The tilt sensor may be getting bad interference, a firmware problem, driver problem. Hard to say without seeing your layout. Things like glass, tile, brick, stone, concrete, and metal can cause a lot of interference problems. These are all common in modern home construction so take into consideration what objects or building materials could also be getting in the way, not just distance.
Good repeaters can help, external antennas, relocating devices, relocating hub. There are lots of options, just depends on which way you want to go. Centrally locating you hub in your home can go a long way in helping with routing problems. Don't stick the hub right next to radio sources such as microwaves, baby monitors, Powerline adapters, Routers, Wifi AP's, etc.
And while adding external antennas would probably negate all your issues, it's not something to jump into uninformed. The link posted above is a good source of info but you should have a good understanding of that before proceeding.
That's a new one for me. What would be an example of a beaming repeater?
Well, the sensor is mounted on the backside of the garage door. I'm pretty sure it's vinyl over metal (aluminum). I've debated moving it to the side of the door panel, but then it would for sure be mounted to bare metal. Being a brand new product I haven't ruled out firmware or driver. It has close access to at least 2 repeaters, but it seems like when it decides to go through a repeater rather than direct (I've seen it do both), it goes through repeaters on the other side of the house.
This is it this evening
So far I really haven't seen adverse actions from either of these two devices. The lock notifies and locks when it should (I don't have it set to unlock by automation, and probably won't). The tilt sensor has a few oddities, but it notifies when it should and except for a couple of incidents updates for appropriately indicated open or closed when it should. I have some other devices planned, but most of them are on hold until I can ge an electrician to replace about 6 switches/ dimmers. I didn't have an objection to adding a repeater or two until I can get that done. Just need to know what to look for (for that beaming repeater anyway).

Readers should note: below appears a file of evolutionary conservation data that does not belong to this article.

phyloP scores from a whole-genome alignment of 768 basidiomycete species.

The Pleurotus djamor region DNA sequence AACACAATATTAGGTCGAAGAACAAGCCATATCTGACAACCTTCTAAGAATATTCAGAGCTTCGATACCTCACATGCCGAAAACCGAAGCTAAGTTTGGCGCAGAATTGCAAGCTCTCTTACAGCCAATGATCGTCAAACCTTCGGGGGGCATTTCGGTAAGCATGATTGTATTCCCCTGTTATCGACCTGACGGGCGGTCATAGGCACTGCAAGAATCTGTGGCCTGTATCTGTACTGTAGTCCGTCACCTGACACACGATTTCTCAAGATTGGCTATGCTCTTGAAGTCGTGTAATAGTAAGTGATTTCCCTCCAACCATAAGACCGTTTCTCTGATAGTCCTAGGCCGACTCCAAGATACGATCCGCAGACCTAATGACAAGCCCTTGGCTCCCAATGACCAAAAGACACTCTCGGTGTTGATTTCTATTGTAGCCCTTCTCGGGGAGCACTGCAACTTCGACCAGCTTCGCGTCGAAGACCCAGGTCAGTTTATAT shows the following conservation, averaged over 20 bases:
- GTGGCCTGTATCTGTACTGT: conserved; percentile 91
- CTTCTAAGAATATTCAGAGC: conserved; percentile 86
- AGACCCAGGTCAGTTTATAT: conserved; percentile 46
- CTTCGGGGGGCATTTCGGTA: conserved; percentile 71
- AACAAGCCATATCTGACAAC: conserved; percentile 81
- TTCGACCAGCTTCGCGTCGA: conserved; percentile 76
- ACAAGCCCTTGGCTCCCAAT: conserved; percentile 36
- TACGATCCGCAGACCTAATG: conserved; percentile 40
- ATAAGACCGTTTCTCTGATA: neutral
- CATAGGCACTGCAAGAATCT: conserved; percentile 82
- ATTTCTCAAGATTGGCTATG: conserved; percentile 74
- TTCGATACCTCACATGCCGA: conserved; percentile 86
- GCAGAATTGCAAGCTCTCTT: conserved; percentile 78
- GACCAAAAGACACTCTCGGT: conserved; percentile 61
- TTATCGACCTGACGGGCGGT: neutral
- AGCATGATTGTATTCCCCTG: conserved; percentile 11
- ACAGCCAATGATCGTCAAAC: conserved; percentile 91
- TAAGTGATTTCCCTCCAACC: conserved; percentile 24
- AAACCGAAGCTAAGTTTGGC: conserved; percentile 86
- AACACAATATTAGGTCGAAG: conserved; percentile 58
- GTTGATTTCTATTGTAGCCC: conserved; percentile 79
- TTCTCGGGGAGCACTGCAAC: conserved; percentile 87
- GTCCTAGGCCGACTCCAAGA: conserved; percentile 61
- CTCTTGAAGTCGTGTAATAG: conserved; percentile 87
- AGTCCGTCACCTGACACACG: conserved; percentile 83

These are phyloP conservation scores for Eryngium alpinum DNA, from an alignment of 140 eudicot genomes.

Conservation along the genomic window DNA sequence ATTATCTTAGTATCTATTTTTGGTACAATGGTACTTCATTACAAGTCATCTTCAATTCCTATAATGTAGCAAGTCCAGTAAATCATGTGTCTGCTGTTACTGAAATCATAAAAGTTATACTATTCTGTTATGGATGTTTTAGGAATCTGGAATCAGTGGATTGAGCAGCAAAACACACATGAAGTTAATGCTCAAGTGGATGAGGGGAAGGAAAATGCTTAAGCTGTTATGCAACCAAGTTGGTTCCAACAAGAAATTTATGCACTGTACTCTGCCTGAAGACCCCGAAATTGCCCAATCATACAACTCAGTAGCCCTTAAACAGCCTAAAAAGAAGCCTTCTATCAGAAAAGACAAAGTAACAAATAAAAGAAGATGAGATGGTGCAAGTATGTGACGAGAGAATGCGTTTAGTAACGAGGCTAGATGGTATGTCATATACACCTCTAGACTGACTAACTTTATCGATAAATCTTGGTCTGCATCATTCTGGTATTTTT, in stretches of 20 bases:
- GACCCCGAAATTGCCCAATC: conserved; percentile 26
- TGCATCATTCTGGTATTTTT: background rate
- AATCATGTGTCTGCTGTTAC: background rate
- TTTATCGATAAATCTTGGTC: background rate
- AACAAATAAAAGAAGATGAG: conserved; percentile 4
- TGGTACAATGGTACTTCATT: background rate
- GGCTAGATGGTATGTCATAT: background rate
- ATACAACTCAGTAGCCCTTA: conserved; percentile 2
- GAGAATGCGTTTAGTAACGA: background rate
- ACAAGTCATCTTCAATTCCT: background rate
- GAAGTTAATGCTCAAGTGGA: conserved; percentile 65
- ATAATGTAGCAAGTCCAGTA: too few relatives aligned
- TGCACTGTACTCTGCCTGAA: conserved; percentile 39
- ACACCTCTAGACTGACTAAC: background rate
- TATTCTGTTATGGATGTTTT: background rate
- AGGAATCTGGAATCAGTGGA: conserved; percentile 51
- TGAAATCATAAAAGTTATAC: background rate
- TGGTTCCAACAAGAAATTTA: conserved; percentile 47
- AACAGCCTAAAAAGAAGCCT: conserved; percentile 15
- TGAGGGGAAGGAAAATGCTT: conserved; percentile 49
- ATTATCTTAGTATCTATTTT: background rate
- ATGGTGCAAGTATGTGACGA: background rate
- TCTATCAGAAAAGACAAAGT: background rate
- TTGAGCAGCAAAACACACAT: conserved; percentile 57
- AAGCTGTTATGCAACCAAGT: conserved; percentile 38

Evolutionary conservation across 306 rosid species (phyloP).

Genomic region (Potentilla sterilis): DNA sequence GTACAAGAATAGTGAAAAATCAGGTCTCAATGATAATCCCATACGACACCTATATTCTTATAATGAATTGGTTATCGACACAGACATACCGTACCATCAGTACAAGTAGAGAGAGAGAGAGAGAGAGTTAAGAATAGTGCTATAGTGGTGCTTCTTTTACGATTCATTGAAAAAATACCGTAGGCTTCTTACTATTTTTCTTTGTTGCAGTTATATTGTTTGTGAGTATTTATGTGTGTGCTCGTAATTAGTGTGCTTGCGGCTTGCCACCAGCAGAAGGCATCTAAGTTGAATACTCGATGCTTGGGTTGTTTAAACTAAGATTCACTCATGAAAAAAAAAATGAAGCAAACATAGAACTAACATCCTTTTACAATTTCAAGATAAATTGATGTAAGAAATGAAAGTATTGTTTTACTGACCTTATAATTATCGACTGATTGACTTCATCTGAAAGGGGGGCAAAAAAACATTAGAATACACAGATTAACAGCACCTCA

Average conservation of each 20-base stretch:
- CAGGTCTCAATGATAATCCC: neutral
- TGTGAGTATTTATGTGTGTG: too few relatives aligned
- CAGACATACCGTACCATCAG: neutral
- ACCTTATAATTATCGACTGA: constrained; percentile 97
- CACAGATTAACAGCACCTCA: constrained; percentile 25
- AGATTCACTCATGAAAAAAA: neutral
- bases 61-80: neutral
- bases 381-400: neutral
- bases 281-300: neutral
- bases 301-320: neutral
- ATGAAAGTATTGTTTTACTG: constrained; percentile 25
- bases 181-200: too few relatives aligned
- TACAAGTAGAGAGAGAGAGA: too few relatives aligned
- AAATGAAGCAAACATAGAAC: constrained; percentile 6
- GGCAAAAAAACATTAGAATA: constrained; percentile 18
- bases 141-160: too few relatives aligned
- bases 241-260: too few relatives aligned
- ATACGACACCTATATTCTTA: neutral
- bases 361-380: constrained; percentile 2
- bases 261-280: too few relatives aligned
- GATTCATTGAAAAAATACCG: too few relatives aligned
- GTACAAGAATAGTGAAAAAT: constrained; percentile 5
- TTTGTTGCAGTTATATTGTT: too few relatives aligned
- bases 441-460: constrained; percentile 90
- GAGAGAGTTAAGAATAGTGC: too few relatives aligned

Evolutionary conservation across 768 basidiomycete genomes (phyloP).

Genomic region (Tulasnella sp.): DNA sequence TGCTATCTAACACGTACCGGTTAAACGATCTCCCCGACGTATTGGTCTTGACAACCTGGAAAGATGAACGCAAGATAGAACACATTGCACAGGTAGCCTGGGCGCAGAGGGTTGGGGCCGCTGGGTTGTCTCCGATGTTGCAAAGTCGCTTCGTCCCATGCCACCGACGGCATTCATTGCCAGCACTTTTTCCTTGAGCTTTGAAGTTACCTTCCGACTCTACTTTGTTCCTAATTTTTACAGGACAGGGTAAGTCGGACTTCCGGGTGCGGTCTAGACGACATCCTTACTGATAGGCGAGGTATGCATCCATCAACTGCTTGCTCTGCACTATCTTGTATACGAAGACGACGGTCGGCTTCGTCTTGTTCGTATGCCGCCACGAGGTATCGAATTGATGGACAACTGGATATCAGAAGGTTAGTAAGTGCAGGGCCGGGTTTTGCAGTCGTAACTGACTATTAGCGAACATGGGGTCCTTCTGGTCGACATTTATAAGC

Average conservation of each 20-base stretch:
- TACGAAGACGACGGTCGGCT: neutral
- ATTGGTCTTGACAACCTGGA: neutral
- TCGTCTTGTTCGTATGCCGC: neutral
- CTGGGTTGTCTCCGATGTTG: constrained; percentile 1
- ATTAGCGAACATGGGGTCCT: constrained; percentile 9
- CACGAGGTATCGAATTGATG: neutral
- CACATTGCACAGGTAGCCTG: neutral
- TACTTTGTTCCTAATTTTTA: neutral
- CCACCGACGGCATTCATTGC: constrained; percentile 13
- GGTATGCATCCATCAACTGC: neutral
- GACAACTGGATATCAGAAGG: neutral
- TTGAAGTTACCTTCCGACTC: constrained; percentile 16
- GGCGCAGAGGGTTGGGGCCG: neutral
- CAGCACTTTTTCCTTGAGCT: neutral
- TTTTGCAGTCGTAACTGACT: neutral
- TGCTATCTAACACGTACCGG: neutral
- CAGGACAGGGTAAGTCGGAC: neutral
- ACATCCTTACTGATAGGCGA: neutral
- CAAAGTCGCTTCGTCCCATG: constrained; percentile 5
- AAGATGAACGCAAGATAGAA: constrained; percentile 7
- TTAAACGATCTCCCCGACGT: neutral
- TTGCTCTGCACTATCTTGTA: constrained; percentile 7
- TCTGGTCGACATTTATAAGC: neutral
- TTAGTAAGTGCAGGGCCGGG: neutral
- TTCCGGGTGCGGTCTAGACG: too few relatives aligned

Zooz asked me to exclude and are include that tilt sensor, so I will probably do that after I have the Zen17 installed next week. That will give it another choice for a repeater.
Here is a general idea of how these devices are in relation to each other and the hub.
On an unrelated note, does anyone have any suggestions for ways to get this floor plan into a program or another way to use it to mark up or map out where my devices are?
I will admit I did start researching that today, and while it LOOKS easy enough, I'm a bit nervous I'll mess something up. I've never been GREAT with soldering in the first place. Yeah, I can do it, but it's not necessarily pretty. What type of solder would I use if I decided to go that route?
Any mains powered zwave plus device should work fine.
Visio would probably be the easiest.
I use Kester 24-6337-0027 Solder Roll. It's very nice to work with and the diameter is a good size for this work.
It's probably more than the average person would ever need though.
Curious how did you get this view of your mesh? Its similar to what I get from the "settings" then "Z-Wave Detail" selection, but your view has additional data and is easier to read? (I'm on a C7)
There are so many great community-developed apps available for Hubitat that I sometimes name one when I mean another. In this case, for z-wave detail and information, I think you mean @tony.fleisher's Z-Wave Mesh Tool - at least that is what I use to visualize my z-wave mesh.
Yep, you are correct (yep had to look too. Hahaha) , Hub Information is completely different, but also very useful.